Telling our customers to replace their HVAC air filters every 1-3 months isn’t just a suggestion—we’re saying this because it’s the only way you’re going to get the most efficient and effective use out of that HVAC system. And considering how much we use our furnaces during these winter months, chances are you’d like to do whatever you can to avoid high heating bills or potentially even unexpected repair needs.
One way you can do this is by performing one small maintenance task—yes, there is one maintenance task you can do on your own—change your air filter! You might be surprised to find just how important this small component is. Many homeowners think it’s just there to protect their indoor air quality, but this is not its intended purpose. Read on to learn more!
The Point of Your Air Filter
As we mentioned, the main point of your furnace’s air filter isn’t to protect air quality. Rather, it’s to protect your furnace. Today’s filters are designed to optimize air quality as much as possible, but because your furnace’s blower fan sucks in air at such a high speed, it could also potentially suck in heavy amounts of debris.
Dirt and other particulates in the air of your home could potentially damage the furnace itself, pummeling its internal components with that debris. The filter is there to protect your furnace from these particles, and a dirty and clogged furnace can cause some trouble!
Why You Don’t Want a Dirty Furnace Filter
Both your furnace and your central air conditioner are designed to take in a certain amount of air with each cycle it goes through. This airflow helps to ensure that you always feel comfortable, and also that your furnace’s motor doesn’t run for too long. Dirt and debris can clog up the filter, and will not allow the right amount of air through. This impacts more than simply your comfort.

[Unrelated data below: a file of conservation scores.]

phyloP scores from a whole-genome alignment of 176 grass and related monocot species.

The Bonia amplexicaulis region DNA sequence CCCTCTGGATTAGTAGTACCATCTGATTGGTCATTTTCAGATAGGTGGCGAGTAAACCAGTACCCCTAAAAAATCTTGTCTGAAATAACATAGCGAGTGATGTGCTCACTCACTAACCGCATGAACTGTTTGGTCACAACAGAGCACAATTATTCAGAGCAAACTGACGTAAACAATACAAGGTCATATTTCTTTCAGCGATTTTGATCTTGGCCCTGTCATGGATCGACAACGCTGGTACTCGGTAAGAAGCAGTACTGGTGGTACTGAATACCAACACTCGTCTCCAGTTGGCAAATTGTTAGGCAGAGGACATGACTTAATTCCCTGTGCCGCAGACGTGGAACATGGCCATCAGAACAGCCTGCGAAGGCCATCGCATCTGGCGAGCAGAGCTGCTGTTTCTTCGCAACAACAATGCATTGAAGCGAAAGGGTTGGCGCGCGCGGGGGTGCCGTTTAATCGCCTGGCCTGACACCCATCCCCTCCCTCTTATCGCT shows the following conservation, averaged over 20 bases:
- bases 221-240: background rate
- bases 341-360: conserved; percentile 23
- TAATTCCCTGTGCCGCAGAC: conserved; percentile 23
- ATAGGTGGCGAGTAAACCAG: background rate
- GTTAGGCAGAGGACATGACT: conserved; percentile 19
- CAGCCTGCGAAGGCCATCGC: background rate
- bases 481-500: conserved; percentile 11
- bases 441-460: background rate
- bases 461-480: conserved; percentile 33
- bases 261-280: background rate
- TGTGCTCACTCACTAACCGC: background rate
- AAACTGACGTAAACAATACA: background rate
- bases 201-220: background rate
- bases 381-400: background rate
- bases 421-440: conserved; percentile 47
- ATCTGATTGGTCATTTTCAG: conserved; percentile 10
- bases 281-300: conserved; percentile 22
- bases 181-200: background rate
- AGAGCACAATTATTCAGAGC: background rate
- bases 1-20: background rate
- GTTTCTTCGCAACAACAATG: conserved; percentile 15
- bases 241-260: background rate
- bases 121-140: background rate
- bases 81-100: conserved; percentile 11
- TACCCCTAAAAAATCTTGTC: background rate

Sure, you’ll feel less comfortable because of the lack of airflow. But you will also find yourself paying more to even use your HVAC system. The system has to run nonstop in order to compensate, which results in higher monthly bills. A dirty air filter can also lead to serious repair needs, to resolve problems like:
- Emergency furnace repairs
- Freezing coils
How to Change Your Air Filter
It doesn’t make sense to pay for repairs when you can resolve this issue before it even happens—by changing your air filter. Air filters are generally affordable and you can typically stock up on enough for a year from your local hardware store.
The filter is usually located in a marked point near your air handler, and there will be arrows directing you on what direction to put the filter in. If you have any questions or concerns, you can, of course, reach out to our pros and we will be happy to help!
Permanent air filters are less common, but are also an option. We don’t typically recommend them since you can have problems with mold if you clean them and don’t let them dry properly before reinserting. However, it is a possibility.